UNITED WE STAND, DIVIDED WE FALL. WE STAND WITH BLACK LIVES.
With pain comes progress. With extreme pain comes this pivotal moment in humanity’s evolution. There was a time before George Floyd’s death, and now we live in a post George Floyd world.
I see “Liberty and Justice for All” as the ultimate American moonshot goal. Slavery, Convict Leasing, Jim Crow, Lynchings, Segregation, Mass Incarceration, War on Drugs, Mandatory Minimums, Police Brutality — this is Black American history. This is American history. This history is not erased or past, this is our current situation.
Racism in America is not only individual, it is very much structural and systemic. Our systems are unequal and unjust. Economic disparities are designed inside these systems — housing, education, health care, employment, surveillance, criminal justice, to name a few.
Leadership from this White House is worse than non-existent, it’s intentionally divisive and inflammatory. Hate crimes have risen under this administration. White supremacists are emboldened. Anti-immigrant rhetoric has intensified. This is not a recipe for Liberty and Justice for All.
So what? Now what?
It is our duty to change the way America understands human dignity. It is our duty to educate ourselves and others about our history ignored in most school curriculums. It is our duty to reach out to underprivileged neighbors with empathy. It is our duty to listen, with open hearts and eager minds, to the black leaders who would help us bridge the cavernous void between where we are today and where we wish to go. It is our duty to protest and demand changes to the systems that we are all a part of. It is our duty to start conversations with the people in our circles, and with the leaders of the places we work, and ask: “How do we use our words, actions, and policies to dismantle racial oppression – both subtle and overt?”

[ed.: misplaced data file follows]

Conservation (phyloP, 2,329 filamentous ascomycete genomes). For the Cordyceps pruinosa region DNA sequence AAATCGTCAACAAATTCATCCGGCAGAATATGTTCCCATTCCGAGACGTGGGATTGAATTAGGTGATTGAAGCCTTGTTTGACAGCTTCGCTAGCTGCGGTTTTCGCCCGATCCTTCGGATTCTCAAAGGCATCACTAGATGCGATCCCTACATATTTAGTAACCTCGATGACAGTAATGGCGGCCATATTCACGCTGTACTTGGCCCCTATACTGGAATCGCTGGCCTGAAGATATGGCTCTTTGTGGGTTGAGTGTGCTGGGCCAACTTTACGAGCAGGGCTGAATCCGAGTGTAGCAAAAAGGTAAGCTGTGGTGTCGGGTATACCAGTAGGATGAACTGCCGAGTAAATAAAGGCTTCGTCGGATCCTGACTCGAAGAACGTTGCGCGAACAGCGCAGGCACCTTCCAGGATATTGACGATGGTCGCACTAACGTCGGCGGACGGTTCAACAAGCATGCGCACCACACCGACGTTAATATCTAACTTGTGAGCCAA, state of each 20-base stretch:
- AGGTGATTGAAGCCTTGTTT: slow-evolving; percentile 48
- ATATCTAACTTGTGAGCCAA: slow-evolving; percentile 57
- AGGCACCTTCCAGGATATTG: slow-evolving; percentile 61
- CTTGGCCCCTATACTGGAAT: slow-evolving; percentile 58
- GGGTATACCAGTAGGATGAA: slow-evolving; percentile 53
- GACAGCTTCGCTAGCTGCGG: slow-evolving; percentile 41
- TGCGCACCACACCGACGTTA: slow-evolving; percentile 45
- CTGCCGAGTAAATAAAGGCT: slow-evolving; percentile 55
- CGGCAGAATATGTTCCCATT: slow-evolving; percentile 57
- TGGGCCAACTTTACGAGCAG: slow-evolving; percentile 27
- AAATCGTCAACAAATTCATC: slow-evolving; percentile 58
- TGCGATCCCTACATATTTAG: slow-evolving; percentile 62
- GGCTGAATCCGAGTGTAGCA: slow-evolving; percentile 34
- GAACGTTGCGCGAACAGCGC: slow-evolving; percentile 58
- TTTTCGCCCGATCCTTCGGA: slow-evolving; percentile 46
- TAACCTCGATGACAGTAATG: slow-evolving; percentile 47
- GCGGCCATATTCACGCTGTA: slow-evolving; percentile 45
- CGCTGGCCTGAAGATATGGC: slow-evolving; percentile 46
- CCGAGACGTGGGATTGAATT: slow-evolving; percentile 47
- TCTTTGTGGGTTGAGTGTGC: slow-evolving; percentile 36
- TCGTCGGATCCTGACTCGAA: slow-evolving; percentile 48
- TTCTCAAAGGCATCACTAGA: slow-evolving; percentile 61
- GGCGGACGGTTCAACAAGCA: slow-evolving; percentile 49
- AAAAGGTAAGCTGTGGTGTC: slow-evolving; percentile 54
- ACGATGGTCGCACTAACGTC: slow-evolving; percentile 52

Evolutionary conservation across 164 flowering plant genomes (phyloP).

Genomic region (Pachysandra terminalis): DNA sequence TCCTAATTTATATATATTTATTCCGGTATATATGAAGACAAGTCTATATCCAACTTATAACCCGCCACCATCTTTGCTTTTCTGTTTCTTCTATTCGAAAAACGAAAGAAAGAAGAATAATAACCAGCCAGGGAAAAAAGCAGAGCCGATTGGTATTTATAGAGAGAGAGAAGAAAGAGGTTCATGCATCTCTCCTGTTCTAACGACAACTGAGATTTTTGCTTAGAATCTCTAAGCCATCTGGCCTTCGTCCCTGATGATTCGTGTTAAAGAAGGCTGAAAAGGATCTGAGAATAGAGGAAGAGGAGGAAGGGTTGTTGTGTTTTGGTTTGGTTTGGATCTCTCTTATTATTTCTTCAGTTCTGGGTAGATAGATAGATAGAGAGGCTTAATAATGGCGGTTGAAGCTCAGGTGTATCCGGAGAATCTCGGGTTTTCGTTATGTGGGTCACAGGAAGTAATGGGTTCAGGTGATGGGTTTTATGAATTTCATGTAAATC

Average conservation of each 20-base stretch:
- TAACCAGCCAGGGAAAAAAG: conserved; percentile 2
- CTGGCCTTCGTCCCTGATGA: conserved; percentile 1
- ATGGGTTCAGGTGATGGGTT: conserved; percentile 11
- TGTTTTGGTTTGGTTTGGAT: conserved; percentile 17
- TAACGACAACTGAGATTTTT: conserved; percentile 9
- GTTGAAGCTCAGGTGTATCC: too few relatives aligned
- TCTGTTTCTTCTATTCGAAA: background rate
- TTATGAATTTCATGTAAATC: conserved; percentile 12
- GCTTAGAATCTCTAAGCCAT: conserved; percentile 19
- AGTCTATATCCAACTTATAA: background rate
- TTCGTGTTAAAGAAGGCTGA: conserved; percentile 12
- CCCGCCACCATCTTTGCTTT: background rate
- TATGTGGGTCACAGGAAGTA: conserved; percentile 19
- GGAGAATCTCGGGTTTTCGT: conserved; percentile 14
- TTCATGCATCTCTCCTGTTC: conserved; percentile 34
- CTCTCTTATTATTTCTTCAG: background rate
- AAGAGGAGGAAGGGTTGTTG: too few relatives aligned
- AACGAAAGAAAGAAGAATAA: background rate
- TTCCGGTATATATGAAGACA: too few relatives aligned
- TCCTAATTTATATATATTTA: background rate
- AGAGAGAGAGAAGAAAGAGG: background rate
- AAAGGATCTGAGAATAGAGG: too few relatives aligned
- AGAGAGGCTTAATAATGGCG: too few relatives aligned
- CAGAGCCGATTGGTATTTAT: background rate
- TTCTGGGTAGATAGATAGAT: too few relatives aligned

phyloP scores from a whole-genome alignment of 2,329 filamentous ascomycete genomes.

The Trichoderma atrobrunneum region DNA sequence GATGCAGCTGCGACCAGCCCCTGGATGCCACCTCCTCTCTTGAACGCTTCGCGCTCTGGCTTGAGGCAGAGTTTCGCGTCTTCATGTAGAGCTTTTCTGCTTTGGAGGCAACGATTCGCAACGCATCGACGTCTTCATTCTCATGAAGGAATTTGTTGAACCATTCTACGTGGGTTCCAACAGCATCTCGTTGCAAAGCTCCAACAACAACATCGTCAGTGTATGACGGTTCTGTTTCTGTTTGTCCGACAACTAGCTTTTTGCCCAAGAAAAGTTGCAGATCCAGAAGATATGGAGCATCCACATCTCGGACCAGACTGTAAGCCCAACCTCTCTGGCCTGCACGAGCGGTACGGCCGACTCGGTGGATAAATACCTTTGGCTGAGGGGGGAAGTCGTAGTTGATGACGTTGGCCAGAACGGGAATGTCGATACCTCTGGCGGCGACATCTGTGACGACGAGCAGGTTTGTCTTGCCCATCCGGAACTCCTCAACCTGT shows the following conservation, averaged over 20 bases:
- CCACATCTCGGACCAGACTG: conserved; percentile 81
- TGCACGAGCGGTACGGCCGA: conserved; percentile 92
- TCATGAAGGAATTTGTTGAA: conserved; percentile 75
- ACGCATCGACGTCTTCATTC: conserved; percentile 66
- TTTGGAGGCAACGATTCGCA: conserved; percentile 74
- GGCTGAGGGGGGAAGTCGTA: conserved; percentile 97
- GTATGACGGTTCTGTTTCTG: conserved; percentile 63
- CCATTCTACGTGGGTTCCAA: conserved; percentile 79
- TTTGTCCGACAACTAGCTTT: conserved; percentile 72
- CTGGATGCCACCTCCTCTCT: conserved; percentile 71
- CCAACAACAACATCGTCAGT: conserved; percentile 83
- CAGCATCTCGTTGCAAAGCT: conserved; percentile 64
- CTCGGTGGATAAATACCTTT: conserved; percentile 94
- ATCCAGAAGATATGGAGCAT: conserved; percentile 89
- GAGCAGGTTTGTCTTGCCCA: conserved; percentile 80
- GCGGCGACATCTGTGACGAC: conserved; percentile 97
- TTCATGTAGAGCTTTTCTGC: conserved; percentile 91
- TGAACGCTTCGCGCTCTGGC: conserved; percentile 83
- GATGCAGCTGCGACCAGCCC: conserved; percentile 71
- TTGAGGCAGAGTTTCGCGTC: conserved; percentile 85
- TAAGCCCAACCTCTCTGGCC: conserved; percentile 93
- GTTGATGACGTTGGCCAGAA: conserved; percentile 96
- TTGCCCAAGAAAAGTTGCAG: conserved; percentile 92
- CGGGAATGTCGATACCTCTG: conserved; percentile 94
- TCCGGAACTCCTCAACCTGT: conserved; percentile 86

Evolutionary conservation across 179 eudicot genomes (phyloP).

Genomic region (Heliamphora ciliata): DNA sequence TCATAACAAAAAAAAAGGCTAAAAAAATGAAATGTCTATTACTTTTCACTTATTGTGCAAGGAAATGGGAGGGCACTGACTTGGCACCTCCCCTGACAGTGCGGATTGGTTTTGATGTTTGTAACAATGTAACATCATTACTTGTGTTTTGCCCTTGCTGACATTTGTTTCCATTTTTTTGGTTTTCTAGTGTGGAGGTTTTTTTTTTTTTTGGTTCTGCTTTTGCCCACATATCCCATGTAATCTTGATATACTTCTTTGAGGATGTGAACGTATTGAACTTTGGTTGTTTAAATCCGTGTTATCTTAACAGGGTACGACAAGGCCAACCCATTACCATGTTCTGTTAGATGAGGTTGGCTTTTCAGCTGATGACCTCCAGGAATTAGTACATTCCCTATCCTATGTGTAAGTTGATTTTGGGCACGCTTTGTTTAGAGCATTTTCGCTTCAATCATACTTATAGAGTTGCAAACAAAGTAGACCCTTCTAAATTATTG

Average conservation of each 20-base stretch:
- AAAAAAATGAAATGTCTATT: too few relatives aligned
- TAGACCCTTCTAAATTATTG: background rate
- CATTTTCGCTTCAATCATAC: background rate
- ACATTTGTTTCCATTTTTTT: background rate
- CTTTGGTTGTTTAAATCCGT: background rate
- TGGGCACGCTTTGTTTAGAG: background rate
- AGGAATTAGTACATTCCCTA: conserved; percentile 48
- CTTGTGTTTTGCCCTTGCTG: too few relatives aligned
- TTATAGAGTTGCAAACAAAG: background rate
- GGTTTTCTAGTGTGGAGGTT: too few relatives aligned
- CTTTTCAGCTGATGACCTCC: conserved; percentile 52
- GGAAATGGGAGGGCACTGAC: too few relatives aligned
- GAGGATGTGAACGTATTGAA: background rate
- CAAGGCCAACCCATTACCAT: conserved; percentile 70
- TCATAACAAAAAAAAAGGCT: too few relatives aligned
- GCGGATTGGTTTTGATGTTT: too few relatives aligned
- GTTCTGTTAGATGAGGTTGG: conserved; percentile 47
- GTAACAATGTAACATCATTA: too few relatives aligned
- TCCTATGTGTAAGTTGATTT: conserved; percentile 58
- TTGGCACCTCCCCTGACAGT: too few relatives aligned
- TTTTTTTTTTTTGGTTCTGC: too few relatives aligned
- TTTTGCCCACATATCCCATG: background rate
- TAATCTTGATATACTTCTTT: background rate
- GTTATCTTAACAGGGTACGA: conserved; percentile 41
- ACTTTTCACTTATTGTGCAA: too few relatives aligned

George Floyd and the countless others who have been subject to police brutality and other forms of gross racial injustices have not died in vain.
We are committed to equality, justice and true progress.
We are making the following commitments at Oniracom to ensure more inclusive practices for people of color, differently abled, women, trans and gender non-conforming individuals, and other members of historically and currently marginalized communities.
- Board of Advisors – We will seek to include more diversity on our Board of Advisors to broaden our viewpoint and vision.
- Hiring & On-boarding – We will learn how to make our hiring and on-boarding processes more inclusive and accessible to underprivileged people.
- Casting Selection – We will focus on inclusive casting for all client and in-house productions, and broaden the network of partners we work with to achieve diversity.Vendor Relations – We will select vendors whose values and actions align with our own, and will not excuse actions or statements contrary to these values.
- Community Engagement – We will work with local organizations, elected officials, and community organizers in support of advancing inclusivity and improving conditions for improving social equity for all.
- Donations & Support – We will donate to the ACLU and similar progressive organizations as part of our commitment to the civil liberties, freedoms, and rights of all people.
Yours in solidarity,
Jacob Tell, CEO
- Register to Vote
- Ways to Help via BLM
- Support SB Black Owned Businesses
- Michigan League for Public Policy’s 21-Day Racial Equity Challenge
- Color of Change
- Equal Justice Initiative
- The King Center
- Black-Owned Bookstores
- Black-Owned Wellness Brands
- Black-Owned Eateries
- EatOkra – an app to find your local black-owned restaurants
- “75 Things White People Can Do for Racial Justice”
- “Why Are All the Black Kids Sitting Together in the Cafeteria?: And Other Conversations About Race”
- “Me and White Supremacy: Combat Racism, Change the World, and Become a Good Ancestor”
- Hope on a Tightrope: Words & Wisdom
- White Like Me
- The Hate U Give
- “I Am Not Your Negro”
- “Just Mercy”
- “King in the Wilderness”
- “The House I Live In”
- “When They See Us”
- How I Learned to Stop Worrying and Love Discussing Race